In addition, fewer than half of survey respondents knew their mom’s favorite food (45% ), flower (37%), song (30%), movie (29%), clothing store (28%), travel destination (23%), actor/actress (21%), or alcoholic drink (21%).

But that doesn’t mean Americans don’t have opinions about what they think their mom was like before they were born. Nearly one-quarter (24% think their mom had better style when she was their age.

And when it comes to the character traits that people reportedly got from their mom, compassion topped the list—with nearly half (49%) admitting to getting this quality from their mom.

Other character traits that people think they got from their mom include sensitivity (44%), work ethic (40%), sense of humor (37%) and good looks (35%).

Research contact: @Groupon

Only 1% of firstborns arrive after a ‘perfect’ labor and delivery

May 11, 2018

As Mother’s Day approaches, many expectant women can hardly wait for their own sweet bundles of joy—but not necessarily the childbirth process.

Indeed, just about every pregnant woman fervently hopes for a relatively brief and routine labor and delivery— but how often does it happen that way?

While there are no recent U.S. study results, the rate of “practically perfect” first-time births among Irish women is estimated to be less than 1%, according to a study published in the Irish Medical Journal on May 10.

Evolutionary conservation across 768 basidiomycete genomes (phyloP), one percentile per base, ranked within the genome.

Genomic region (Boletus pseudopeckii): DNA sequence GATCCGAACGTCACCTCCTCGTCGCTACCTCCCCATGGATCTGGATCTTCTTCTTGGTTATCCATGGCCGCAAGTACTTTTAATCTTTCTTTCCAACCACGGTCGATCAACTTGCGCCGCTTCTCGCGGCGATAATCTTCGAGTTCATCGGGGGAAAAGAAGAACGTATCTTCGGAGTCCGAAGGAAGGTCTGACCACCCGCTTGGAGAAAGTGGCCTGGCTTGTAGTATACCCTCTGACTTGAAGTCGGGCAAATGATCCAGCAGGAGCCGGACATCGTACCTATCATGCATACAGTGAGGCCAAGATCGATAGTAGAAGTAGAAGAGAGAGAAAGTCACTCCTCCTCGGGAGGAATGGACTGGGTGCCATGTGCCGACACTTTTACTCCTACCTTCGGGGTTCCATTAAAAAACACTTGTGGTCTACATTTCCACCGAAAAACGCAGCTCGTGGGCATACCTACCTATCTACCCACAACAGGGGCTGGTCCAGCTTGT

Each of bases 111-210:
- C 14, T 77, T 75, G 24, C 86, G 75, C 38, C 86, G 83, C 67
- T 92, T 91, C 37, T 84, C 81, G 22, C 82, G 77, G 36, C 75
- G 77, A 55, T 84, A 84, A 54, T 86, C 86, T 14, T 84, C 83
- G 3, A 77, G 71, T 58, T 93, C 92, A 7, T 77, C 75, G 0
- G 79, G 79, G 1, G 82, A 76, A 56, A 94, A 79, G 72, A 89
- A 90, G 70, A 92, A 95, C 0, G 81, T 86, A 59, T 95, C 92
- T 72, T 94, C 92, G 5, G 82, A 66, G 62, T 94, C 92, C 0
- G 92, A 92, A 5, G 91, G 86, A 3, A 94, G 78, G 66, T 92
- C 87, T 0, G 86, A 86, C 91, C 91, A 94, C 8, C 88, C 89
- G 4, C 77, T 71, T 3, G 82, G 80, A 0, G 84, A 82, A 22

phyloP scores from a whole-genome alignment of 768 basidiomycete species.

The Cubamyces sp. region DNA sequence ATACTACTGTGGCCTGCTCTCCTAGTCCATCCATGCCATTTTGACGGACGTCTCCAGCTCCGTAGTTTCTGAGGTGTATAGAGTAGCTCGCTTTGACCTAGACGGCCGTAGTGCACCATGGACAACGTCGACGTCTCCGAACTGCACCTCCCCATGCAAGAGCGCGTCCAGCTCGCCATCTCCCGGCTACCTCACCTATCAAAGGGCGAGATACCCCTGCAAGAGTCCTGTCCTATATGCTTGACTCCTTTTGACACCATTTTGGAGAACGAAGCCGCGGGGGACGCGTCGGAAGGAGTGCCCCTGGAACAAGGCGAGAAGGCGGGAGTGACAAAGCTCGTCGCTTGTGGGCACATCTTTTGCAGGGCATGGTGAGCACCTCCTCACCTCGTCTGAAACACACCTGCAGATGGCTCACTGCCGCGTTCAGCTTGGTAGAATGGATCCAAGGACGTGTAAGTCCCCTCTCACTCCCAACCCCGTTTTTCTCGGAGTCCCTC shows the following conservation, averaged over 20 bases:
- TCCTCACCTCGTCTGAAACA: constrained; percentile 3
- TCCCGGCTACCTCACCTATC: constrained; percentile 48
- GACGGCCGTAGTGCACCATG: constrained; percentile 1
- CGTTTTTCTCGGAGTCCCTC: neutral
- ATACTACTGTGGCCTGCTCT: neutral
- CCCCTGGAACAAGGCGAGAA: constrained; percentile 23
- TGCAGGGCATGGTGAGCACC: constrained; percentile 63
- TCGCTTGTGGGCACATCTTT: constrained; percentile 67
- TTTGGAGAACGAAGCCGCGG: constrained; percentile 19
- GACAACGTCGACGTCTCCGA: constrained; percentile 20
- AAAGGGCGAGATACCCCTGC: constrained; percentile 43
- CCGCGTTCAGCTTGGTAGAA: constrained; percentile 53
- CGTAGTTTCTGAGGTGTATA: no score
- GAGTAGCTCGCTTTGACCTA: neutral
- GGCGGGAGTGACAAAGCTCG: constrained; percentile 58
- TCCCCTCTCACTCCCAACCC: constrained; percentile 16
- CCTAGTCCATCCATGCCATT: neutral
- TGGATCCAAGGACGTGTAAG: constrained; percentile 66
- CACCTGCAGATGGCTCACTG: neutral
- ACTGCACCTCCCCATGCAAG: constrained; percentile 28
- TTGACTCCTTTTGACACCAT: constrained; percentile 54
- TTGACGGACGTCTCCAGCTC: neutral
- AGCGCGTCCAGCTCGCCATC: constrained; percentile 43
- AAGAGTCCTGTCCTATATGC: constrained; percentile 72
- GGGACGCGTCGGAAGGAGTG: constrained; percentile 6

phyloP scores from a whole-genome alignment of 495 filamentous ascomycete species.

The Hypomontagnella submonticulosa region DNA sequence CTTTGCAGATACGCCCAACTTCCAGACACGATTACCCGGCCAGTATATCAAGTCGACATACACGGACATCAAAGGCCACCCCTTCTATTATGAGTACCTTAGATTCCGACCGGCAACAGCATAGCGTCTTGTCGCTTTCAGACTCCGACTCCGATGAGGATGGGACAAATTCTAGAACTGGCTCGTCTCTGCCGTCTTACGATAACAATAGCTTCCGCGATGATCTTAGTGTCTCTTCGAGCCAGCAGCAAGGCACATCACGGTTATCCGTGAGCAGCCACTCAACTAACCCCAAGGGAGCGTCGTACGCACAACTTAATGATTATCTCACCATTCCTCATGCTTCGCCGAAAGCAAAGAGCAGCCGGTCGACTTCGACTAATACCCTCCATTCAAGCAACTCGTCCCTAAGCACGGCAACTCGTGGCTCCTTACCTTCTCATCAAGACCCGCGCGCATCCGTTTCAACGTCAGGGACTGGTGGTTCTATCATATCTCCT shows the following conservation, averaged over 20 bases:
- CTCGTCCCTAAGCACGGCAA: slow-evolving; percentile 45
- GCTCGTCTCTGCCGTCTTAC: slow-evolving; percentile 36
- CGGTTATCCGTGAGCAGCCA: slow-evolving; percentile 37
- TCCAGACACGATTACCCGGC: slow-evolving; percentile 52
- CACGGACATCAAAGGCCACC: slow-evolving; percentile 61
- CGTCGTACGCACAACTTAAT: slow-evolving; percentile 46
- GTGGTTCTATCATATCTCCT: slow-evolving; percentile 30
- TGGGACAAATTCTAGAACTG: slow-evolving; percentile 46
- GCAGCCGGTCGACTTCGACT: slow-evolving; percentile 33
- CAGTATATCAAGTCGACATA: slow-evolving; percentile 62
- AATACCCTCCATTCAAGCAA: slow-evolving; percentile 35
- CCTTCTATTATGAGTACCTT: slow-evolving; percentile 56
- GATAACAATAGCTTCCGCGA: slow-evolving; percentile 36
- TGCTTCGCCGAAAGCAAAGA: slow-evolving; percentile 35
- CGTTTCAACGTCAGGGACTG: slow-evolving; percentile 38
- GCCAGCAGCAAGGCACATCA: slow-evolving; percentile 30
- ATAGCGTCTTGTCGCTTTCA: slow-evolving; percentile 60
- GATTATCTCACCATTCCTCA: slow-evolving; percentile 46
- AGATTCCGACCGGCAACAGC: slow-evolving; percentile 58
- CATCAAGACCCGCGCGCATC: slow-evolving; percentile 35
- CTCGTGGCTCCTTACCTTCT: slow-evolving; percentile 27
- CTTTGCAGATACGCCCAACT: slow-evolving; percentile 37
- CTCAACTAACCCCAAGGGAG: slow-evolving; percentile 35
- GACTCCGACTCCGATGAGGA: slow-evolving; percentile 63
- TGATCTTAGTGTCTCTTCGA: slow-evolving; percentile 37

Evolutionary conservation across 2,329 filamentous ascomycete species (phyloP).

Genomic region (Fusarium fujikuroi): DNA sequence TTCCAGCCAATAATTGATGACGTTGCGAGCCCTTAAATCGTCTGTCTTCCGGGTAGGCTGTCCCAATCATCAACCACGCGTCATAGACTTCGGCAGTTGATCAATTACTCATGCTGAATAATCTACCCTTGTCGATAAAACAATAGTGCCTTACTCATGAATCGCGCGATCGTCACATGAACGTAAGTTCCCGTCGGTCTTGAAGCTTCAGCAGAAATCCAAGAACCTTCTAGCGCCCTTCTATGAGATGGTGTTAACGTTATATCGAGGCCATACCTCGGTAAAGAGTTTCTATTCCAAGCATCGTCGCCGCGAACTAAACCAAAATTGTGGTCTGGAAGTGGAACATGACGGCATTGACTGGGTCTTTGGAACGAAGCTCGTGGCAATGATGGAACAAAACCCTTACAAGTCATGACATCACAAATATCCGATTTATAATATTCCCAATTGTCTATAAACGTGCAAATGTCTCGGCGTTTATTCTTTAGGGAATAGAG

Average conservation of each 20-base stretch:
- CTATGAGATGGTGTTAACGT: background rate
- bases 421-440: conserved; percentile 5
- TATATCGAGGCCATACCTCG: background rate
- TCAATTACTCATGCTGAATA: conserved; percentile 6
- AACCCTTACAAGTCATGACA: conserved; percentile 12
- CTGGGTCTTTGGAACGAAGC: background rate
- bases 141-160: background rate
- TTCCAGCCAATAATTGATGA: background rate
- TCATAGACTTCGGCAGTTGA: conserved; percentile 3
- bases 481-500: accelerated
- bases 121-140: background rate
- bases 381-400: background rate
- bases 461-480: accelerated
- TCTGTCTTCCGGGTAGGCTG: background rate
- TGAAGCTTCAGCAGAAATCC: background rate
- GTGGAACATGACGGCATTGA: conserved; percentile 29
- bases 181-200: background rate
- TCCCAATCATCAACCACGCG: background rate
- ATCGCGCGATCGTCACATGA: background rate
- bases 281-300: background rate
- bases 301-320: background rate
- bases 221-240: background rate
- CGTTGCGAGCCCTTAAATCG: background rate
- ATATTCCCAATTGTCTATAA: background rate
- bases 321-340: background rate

Specifically, after looking at  more than 18,000 deliveries at the National Maternity Hospital over a two-year period, the researchers found that the number of “practically perfect” deliveries in women who hadn’t given birth before was 0.8%.

The authors defined a perfect birth as a delivery after 37 weeks, a spontaneous labor without intervention, an intact perineum, and a positive neonatal outcome.

Among 18,698 maternity patients, there were 8,292 nulliparous women (who hadn’t given birth before) —and 7,616 of these women delivered after 37 weeks.

Out of that number, 4,171 went into spontaneous labor—and  1,031 had no emergency interventions during delivery. However, 57 had an emergency Caesarean section, 86 had a vacuum-assisted delivery, 33 had a forceps-assisted delivery, two had spontaneous breech deliveries,  and five had their babies before they got to the hospital.